Billy can request an internal review of this NDIS decision because the NDIS plan does not have all the supports that Billy believes they need, and because the SDA funding doesn’t provide the kind of SDA support that Billy wants. Billy can ask the reviewer to consider approving an NDIS plan with SDA funding for Billy to live alone, and with more funding for physiotherapy.

When do I request an internal review?

If you get a decision about your NDIS plan that you don’t agree with, and that decision can be internally reviewed, you have 3 months to request a review.  This 3 months starts on the day the NDIA tells you in writing about the decision they have made.

How do I request an internal review?

You can ask for an internal review from the NDIA by:

Tip: You should request an internal review in writing if you can, so you have a record of it. You should save a copy of the request you make.

Who does the internal review?

If you request a review of a decision about your NDIS plan, the review will be done by someone in the NDIA.

However, the review will not be done by the person who made the original decision.

What happens in an internal review?

The person doing the internal review will look at the information you initially gave to the NDIA. They might contact you to ask questions about the outcome you want and why you want it, or to ask if you can give them more information or evidence. They will then make a decision. 

What if it’s taking a long time to get an outcome on my internal review?

The NDIA has said it will complete internal reviews within 60 days. But we have heard this doesn’t always happen.

If your internal review has taken more than 60 days and you still don’t have an outcome, you may be able to take your case straight to the AAT. You should get legal advice before you do this. 

If your internal review is taking more than 60 days, you can also think about making a complaint about the NDIA’s delays. This might get the NDIA to look at your case more quickly.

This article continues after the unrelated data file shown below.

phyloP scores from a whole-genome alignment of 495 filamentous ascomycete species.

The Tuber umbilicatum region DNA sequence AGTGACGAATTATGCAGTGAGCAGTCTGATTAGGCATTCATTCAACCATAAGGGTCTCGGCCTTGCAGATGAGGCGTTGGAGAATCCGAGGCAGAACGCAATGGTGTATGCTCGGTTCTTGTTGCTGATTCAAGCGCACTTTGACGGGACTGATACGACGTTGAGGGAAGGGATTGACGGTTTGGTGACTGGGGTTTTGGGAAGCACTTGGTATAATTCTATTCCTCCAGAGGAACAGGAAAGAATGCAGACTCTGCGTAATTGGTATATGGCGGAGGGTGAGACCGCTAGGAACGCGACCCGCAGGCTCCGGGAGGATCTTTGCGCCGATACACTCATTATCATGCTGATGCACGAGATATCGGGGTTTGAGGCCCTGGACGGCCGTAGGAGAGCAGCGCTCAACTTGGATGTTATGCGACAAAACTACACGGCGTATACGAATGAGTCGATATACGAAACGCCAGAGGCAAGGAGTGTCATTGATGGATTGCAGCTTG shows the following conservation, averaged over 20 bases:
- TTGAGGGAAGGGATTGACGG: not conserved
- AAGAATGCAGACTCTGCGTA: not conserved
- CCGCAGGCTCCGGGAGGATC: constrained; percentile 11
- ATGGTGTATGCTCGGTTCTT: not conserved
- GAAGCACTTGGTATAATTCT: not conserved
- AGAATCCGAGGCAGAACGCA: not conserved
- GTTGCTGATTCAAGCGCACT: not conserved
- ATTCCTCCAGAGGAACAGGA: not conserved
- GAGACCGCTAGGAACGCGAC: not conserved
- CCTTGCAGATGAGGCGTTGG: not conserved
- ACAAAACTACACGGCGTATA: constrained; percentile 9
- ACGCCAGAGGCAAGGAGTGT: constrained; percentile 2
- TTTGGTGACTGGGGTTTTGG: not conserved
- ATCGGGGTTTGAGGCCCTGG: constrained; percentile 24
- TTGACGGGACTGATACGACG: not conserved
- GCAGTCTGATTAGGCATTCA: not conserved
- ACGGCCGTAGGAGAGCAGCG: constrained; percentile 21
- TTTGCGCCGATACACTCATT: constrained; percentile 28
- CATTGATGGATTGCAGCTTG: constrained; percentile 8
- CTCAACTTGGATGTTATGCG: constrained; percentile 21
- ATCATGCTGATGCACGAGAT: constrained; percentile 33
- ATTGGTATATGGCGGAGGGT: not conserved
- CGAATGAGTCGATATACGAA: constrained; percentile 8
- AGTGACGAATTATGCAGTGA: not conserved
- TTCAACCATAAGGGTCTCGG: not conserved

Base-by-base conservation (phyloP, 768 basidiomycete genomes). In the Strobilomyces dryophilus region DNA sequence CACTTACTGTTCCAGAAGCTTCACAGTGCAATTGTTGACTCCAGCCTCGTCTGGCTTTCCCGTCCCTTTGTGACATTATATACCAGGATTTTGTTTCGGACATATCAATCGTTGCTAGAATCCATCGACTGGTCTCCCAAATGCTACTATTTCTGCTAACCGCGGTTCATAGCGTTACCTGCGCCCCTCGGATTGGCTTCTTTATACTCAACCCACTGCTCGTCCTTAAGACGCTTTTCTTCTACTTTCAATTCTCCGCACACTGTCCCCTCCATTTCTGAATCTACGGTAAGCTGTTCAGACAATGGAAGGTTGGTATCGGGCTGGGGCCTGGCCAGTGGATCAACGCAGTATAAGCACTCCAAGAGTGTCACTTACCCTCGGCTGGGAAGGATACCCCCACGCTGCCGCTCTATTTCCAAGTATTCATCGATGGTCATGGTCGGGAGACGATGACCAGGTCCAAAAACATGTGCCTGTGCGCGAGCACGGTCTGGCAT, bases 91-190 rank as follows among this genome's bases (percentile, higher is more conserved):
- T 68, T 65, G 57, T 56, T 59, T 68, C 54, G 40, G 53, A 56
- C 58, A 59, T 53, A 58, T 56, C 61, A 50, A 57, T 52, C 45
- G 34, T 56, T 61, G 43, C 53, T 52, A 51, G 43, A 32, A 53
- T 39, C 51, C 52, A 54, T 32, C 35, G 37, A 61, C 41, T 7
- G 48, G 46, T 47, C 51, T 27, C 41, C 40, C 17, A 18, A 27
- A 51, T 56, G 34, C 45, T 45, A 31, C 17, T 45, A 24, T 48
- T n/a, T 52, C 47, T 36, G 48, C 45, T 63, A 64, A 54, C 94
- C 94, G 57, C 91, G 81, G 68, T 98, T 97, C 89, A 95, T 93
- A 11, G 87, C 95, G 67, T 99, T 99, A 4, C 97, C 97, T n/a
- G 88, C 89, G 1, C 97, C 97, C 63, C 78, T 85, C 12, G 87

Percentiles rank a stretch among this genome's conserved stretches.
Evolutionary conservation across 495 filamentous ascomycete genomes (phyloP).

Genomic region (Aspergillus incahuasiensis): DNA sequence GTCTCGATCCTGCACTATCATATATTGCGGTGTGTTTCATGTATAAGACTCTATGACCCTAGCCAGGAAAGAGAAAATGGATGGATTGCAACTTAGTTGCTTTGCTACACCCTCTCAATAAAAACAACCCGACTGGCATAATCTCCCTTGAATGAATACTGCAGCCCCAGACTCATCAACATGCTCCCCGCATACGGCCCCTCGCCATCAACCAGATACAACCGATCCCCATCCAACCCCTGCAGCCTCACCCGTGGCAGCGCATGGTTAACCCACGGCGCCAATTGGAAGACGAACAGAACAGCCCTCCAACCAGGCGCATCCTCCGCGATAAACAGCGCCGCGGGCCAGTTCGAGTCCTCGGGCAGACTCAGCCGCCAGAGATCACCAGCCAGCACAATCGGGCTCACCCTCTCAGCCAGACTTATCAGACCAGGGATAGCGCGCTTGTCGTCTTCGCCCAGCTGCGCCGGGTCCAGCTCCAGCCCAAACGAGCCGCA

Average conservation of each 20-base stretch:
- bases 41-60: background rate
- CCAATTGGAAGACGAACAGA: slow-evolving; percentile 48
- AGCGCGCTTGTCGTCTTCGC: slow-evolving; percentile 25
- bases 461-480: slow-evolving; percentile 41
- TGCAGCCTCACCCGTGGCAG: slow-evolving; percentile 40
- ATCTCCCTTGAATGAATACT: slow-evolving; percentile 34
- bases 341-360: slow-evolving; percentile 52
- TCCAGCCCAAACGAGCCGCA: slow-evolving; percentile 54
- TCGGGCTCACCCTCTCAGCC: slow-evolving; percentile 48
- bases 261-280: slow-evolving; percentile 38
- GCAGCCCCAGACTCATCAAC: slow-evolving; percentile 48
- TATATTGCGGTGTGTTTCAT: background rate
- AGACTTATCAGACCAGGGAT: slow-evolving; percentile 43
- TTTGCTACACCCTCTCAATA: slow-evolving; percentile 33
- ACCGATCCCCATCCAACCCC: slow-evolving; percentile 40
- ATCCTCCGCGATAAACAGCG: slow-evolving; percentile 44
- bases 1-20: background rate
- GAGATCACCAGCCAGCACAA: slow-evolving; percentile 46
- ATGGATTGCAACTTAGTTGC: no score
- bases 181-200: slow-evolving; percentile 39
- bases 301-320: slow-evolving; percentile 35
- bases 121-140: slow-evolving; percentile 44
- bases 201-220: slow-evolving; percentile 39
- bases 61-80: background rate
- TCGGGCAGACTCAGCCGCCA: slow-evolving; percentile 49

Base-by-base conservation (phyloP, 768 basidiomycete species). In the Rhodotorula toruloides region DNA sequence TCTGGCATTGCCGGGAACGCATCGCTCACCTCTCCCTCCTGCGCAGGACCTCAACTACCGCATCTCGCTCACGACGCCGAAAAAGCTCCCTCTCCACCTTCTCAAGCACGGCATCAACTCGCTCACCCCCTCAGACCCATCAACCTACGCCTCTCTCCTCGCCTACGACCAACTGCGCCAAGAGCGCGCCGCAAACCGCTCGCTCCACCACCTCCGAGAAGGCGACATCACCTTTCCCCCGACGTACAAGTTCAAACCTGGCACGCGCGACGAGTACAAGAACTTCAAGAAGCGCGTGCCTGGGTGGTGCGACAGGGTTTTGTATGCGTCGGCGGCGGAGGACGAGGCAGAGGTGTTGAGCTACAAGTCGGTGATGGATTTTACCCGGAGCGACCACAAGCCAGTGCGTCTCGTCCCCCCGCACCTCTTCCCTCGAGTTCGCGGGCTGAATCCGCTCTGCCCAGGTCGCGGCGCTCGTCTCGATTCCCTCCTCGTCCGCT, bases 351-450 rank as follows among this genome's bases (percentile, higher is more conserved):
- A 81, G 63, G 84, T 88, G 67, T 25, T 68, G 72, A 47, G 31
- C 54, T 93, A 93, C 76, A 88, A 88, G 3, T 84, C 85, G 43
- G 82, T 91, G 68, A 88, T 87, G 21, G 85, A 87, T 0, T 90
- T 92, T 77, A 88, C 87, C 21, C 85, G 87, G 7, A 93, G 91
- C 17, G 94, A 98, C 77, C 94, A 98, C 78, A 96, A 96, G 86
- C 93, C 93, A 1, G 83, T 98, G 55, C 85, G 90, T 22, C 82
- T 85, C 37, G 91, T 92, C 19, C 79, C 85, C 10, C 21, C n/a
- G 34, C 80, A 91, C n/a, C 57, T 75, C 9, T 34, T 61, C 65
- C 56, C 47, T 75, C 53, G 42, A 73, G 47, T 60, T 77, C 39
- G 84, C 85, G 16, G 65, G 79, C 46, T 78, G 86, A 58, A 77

What happens if the original decision has not been changed, or I disagree with the new decision?

The outcome of your internal review is called an internal review decision

The decision might give you what you asked for. If this happens, great! The NDIA will put the supports you asked for in your NDIS plan.

But the decision might not give you the outcome you wanted. If this happens, you can ask for an external review by the AAT.

You can only ask for an external review if you received a written internal review decision.

Tip: things that are NOT internal review decisions The NDIA might give you information about your internal review that isn’t a decision. Sometimes, they will even say the NDIS “has decided” something about your internal review, which can be confusing. This sometimes leads to people applying to the AAT. In these cases, the AAT tells them it cannot review their case because they didn’t get an internal review decision yet.

These things are not internal review decisions if they do not include an official NDIS decision letter:

  • A phone call from the NDIA about your internal review
  • An email from the NDIA 
  • A new plan from the NDIA

These things can’t be used to take your case to the AAT. If you aren’t sure if what you have been given is an internal review decision, you should ask the NDIA to tell you. You can ask them for an official internal review decision letter.

External reviews

Who does external reviews?

The Administrative Appeals Tribunal (AAT) conducts external reviews.

The Australian Government has said they are replacing the AAT with a new review body but have not said when this will happen.

If your external review is already at the AAT it will keep going. If your external review is decided by the AAT before the AAT is replaced, the AAT’s decision on your case will be final.

If you have an external review at the AAT that is still going when the AAT is replaced, your external review will be decided by the new body. We don’t yet know exactly how this will work.